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Kentucky sailor Harold Magers finally finds resting place at home, was killed in Pearl Harbor attack

By Tom Latek
Kentucky Today

A Kentucky sailor who was killed in the attack on Pearl Harbor in 1941 and whose remains were unidentified for years, was buried back in his native state this Memorial Day weekend.

According to the Defense POW/MIA Accounting Agency, or DPAA, on Dec. 7, 1941, Navy Seaman 2nd Class Howard S. Magers of the Merry Oaks community in Barren County, was assigned to the battleship USS Oklahoma, which was moored at Ford Island, Pearl Harbor, when the ship was attacked by Japanese aircraft. The USS Oklahoma sustained multiple torpedo hits, which caused it to quickly capsize. The attack on the ship resulted in the deaths of 429 crewmen, including Magers.

Harold Magers

From December 1941 to June 1944, Navy personnel recovered the remains of the deceased crew, which were subsequently interred in the Halawa and Nu’uanu Cemeteries in Hawaii.

In September 1947, tasked with recovering and identifying fallen U.S. personnel in the Pacific Theater, members of the American Graves Registration Service, or AGRS, exhumed the remains of U.S. casualties from the two cemeteries and transferred them to the Central Identification Laboratory at Schofield Barracks. However, due to the technology available at that time, the laboratory staff was only able to confirm the identifications of 35 men from the USS Oklahoma.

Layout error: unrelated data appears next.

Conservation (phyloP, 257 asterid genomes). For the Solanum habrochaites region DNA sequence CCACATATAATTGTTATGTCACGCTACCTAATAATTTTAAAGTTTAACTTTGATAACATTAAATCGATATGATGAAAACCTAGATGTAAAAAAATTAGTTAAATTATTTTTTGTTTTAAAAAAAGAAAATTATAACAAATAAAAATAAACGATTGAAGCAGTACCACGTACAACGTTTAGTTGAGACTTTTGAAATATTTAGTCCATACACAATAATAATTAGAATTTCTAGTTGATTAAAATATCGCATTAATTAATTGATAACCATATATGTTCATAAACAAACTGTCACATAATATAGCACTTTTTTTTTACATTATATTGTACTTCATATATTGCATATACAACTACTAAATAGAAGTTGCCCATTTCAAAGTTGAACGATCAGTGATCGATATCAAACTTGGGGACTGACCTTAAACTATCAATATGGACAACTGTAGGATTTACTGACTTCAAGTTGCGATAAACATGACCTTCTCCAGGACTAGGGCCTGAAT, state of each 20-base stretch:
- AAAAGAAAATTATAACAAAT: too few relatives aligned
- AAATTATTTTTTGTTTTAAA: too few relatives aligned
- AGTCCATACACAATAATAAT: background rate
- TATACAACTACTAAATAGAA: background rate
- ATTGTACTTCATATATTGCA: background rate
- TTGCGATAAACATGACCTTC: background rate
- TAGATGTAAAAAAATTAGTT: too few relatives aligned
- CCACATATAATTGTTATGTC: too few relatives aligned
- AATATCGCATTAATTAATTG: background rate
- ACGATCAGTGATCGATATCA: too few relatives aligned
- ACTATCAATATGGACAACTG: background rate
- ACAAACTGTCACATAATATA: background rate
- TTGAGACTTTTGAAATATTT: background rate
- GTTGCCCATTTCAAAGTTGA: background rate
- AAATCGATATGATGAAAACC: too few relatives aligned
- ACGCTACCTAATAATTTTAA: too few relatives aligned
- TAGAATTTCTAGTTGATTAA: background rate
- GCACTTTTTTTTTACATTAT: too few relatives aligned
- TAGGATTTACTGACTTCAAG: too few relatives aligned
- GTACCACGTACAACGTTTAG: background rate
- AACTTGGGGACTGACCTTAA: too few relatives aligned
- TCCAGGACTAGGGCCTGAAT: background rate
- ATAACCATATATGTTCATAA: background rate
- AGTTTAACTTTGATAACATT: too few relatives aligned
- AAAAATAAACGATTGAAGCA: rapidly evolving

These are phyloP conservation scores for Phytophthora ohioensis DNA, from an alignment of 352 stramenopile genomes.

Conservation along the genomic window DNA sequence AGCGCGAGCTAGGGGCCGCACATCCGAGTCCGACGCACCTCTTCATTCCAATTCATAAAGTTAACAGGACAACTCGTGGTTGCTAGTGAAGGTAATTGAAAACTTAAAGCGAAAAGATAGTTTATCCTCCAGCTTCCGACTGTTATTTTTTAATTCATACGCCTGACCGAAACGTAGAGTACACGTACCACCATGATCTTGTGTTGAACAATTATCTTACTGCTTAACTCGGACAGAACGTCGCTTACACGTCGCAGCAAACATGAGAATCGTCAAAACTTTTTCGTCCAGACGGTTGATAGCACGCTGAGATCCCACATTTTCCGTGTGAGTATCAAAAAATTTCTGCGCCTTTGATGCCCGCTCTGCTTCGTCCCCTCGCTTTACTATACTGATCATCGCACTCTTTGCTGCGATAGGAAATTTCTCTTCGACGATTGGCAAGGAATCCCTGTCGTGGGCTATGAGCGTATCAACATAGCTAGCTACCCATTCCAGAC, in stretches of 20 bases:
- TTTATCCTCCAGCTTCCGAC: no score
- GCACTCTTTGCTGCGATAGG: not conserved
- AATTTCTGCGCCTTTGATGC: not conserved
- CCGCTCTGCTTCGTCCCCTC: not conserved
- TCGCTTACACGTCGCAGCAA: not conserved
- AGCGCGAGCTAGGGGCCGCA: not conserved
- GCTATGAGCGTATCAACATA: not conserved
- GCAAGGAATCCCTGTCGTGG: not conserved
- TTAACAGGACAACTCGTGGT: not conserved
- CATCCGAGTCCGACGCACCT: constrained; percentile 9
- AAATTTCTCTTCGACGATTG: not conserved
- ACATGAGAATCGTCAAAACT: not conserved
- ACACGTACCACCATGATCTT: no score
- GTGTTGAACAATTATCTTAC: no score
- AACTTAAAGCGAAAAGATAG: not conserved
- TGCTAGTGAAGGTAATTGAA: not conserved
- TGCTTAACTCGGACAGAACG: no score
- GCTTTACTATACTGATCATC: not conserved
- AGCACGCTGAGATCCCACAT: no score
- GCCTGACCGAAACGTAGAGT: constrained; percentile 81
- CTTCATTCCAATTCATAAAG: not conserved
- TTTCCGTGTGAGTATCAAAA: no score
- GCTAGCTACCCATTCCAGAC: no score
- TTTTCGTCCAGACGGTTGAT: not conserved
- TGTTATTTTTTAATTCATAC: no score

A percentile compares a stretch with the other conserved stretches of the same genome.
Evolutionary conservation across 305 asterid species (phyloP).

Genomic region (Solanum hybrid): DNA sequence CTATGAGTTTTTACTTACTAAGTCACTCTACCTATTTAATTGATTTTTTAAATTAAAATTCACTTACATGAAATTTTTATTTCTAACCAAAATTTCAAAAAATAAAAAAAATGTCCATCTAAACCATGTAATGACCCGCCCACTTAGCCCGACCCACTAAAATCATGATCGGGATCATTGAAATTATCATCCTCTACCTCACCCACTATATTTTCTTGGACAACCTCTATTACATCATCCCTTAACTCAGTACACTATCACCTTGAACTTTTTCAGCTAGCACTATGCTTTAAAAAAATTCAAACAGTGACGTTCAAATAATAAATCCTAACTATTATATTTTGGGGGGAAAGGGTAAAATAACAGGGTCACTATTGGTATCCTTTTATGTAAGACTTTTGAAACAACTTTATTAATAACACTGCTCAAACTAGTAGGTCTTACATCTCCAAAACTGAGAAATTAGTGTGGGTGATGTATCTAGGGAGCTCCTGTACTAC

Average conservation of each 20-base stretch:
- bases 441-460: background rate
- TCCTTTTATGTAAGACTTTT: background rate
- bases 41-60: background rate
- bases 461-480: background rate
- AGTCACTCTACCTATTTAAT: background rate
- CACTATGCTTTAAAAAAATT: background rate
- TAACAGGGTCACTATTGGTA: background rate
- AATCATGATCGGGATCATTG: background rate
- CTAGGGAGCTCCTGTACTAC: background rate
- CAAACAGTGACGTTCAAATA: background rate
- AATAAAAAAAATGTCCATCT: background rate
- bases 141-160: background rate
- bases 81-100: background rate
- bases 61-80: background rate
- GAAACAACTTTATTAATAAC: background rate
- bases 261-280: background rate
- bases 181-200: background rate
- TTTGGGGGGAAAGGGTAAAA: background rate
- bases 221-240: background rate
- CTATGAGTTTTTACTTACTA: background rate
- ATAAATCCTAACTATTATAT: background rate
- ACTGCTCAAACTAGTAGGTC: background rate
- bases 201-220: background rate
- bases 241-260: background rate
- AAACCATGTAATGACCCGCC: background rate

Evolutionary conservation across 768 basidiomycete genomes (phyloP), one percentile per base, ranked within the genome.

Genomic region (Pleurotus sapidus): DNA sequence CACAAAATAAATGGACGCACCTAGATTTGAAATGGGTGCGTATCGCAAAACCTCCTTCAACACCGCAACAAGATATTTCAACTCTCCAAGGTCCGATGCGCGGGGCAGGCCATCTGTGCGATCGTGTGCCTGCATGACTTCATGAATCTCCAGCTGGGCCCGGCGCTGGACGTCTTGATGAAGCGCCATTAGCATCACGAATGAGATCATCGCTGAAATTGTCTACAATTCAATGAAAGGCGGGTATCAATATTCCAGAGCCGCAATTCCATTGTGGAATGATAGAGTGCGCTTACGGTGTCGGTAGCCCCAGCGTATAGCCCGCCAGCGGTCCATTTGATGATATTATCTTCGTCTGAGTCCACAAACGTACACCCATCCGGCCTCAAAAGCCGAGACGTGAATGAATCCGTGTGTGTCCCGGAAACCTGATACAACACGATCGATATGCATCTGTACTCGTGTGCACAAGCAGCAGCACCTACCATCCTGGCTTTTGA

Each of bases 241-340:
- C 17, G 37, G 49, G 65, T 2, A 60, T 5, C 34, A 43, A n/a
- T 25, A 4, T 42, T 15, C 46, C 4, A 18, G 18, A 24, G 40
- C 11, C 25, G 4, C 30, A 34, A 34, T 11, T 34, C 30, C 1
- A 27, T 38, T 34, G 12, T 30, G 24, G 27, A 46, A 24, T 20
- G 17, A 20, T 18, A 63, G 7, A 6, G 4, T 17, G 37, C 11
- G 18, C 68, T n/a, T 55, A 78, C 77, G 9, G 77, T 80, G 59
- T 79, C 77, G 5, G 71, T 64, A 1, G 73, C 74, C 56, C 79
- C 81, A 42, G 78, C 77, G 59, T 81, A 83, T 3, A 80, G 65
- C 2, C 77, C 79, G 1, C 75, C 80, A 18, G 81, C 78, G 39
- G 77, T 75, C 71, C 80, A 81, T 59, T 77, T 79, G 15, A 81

The AGRS subsequently buried the unidentified remains in 46 plots at the National Memorial Cemetery of the Pacific, or NMCP, known as the Punchbowl, in Honolulu. In October 1949, a military board classified those who could not be identified as non-recoverable, including Magers.

Between June and November 2015, DPAA personnel exhumed the USS Oklahoma Unknowns from the Punchbowl for analysis.

To identify Magers’ remains, scientists from DPAA used dental and anthropological analysis, while scientists from the Armed Forces Medical Examiner System used two types of DNA analysis.

Magers’ name is recorded on the Walls of the Missing at the Punchbowl, along with the others who are missing from WWII. A rosette will be placed next to his name to indicate he has been accounted for.

He was buried on Saturday, May 29, in Smith’s Grove, Kentucky.

Gov. Andy Beshear ordered flags at all state buildings to be lowered to half-staff from sunrise to sunset on Saturday, in honor of Magers.

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